I heard her and understood the words fine, but comprehending them wasn’t as easy. Hanging up, I stared at the wall in utter confusion. About an hour later, an avalanche of emotion careened out of me and it was unlike anything I had experienced before.
Another Ziolo was gone, and this time it was Jeff, a brother to us all. This loss was felt all over the world. Jeff hadn’t left an impression on just his close friends and family, he left an impression on everyone he met.
This next memory is from Johnny Nuzzo:
“You know you’re about to hear an outrageous or entertaining story when it starts with ‘I remember this time at YOTI.’ More times, than not, the name Jeff ‘Wookie’ Ziolo came up. Jeff worked as the sound engineer at Ye Ole Town Inn (YOTI), in Mt. Prospect, Illinois, for over a decade. All aspects of music were passions for him, and this was the place where he honed his live sound production skills. Throughout the years at YOTI, Jeff made many amazing relationships and friendships with bands, fans, bar regulars, and other employees. Everyone loved and respected him and he gave that back to each and every one of us! I had the privilege of working the door there for many years and without a doubt they were some of the best times of my life. I have a hard time calling it work, because when I went into YOTI I knew I’d be hanging out all night with a lot of great people and some of my closest friends. We were the ‘YOTI family’. Some things were just a given, and what we knew was this: We were going to have the most fun that we possibly could, get a little stupid here and there, and make some memories that we would all cherish for the rest of our lives!”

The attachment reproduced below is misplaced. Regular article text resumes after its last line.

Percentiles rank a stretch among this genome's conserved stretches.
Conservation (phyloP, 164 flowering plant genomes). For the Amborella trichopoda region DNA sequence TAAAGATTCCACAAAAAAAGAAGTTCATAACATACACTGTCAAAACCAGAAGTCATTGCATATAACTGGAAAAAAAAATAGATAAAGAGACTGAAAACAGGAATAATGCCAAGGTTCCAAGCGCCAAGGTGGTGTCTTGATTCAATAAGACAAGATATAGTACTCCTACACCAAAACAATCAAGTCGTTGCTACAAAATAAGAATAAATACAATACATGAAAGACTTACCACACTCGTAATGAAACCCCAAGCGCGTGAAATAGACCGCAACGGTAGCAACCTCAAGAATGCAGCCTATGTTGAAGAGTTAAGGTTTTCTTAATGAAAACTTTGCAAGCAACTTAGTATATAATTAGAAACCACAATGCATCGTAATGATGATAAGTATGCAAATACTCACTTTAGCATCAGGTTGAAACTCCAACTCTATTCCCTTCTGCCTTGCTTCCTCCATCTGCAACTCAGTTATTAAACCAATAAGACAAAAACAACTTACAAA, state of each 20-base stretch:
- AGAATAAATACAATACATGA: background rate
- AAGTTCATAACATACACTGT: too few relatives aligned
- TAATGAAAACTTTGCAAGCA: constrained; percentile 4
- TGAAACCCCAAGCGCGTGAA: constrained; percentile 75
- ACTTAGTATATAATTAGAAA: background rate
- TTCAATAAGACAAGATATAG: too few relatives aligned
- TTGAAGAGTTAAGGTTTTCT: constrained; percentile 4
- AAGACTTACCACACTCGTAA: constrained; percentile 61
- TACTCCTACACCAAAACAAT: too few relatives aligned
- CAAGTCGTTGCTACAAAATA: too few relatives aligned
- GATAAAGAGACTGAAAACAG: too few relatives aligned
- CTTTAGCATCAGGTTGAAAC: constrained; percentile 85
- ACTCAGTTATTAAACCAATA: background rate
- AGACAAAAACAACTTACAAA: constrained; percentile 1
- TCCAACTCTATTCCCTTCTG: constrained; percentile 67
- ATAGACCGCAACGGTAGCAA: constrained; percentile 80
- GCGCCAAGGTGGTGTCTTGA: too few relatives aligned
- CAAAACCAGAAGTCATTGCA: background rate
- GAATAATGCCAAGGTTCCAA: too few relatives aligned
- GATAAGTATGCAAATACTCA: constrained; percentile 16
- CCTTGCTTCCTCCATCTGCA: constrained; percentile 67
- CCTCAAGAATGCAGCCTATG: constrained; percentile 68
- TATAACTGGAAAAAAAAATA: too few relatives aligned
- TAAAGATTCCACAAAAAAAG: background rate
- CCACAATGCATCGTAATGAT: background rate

There’s no denying that YOTI was a special place for countless people. Jeff extended his giving spirit there, as he did at his own home. In a way, YOTI was Jeff’s second home and he welcomed everyone. Not everyone is familiar how the “YOTI experiment” started, or how Jeff became some knowledgeable about sound. To explain that aspect of things, I turned to the very man who coined the nickname “Wookie”, lifelong friend, Mick Morgan: